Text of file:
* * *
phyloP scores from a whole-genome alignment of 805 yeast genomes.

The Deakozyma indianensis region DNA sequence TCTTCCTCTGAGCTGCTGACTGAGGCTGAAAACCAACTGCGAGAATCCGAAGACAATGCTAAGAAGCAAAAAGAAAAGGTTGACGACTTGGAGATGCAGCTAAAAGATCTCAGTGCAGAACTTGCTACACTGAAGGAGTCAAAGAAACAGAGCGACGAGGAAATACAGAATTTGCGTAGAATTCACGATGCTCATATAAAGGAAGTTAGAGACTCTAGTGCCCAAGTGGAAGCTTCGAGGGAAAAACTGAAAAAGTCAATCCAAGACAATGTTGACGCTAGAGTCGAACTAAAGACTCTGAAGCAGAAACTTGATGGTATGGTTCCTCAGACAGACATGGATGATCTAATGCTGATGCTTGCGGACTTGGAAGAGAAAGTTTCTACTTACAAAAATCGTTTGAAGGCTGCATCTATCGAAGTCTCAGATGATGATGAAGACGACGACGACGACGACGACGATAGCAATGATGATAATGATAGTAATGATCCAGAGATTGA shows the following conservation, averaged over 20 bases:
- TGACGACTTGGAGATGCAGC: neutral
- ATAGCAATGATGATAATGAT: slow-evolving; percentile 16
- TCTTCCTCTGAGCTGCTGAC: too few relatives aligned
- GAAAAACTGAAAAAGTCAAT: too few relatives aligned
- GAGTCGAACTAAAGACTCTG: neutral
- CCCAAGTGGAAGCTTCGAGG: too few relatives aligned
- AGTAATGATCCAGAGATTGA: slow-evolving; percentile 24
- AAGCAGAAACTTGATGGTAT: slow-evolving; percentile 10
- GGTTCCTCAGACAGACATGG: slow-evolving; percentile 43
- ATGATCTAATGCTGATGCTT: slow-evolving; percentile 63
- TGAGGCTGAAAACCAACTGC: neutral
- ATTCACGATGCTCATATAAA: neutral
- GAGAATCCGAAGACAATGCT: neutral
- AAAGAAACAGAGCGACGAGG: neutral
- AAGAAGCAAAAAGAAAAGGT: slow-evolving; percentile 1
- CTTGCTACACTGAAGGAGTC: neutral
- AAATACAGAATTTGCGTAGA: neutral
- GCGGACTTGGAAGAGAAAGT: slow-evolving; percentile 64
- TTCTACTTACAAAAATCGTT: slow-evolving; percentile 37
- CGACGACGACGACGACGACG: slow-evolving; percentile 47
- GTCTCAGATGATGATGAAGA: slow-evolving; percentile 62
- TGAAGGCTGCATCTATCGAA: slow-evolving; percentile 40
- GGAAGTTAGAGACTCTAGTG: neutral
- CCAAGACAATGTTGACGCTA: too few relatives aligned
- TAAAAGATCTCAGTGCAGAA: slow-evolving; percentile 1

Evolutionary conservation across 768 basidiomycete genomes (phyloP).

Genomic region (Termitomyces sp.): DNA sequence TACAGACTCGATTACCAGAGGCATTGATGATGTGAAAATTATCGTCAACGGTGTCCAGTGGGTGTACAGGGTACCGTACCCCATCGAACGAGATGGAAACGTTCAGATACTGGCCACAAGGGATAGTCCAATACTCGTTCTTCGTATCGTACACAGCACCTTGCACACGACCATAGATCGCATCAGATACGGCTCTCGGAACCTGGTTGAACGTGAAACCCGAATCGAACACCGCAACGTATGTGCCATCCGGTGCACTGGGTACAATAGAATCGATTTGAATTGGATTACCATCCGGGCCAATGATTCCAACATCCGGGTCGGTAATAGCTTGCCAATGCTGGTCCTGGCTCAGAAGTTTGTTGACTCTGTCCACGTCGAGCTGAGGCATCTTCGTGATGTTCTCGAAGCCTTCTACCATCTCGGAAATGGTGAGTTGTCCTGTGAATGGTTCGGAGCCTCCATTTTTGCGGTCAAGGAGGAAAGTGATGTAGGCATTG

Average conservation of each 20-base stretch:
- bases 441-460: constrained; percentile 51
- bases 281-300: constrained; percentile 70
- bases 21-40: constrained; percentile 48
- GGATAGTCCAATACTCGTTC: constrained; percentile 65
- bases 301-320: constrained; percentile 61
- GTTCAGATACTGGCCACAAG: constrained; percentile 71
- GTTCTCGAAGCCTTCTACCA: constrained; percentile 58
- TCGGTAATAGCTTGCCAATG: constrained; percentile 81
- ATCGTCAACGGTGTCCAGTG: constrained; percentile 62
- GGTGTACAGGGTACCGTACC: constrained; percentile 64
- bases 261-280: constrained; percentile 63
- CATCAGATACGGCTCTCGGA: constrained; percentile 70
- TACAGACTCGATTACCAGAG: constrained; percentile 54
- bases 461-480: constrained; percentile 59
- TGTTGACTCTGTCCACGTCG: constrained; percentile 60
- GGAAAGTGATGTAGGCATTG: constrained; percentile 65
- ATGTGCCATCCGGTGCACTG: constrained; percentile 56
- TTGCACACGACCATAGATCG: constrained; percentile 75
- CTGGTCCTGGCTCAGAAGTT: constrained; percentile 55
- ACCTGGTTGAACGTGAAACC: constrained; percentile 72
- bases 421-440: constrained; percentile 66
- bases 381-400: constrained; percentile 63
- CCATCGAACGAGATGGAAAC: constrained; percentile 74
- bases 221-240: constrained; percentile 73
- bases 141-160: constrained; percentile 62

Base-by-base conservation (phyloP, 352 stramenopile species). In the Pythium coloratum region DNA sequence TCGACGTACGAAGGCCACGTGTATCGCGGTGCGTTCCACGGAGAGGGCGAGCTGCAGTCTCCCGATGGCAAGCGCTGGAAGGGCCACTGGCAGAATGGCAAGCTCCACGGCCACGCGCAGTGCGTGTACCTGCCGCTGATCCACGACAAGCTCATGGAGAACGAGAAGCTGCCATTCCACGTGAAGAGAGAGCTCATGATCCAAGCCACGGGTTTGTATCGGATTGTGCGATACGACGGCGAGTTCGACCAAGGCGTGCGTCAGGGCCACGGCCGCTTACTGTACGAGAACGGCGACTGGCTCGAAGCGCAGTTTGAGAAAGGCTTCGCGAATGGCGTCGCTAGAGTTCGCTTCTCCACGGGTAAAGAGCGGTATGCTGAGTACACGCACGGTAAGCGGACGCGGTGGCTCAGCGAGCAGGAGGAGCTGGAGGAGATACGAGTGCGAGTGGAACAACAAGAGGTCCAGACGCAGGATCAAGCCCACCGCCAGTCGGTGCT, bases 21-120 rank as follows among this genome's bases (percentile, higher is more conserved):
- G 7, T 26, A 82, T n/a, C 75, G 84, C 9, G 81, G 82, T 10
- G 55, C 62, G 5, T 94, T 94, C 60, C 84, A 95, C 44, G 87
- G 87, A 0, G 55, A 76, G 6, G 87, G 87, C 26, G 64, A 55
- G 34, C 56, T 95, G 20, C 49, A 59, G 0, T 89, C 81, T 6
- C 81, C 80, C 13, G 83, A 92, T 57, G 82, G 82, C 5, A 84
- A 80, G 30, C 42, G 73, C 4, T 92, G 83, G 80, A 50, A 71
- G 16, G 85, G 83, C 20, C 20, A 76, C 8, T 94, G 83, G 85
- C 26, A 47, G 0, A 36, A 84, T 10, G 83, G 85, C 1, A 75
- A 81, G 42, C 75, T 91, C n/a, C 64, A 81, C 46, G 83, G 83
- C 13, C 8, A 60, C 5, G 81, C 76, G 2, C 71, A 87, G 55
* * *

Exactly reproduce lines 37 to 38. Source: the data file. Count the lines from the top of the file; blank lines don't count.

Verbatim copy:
- GTTCTCGAAGCCTTCTACCA: constrained; percentile 58
- TCGGTAATAGCTTGCCAATG: constrained; percentile 81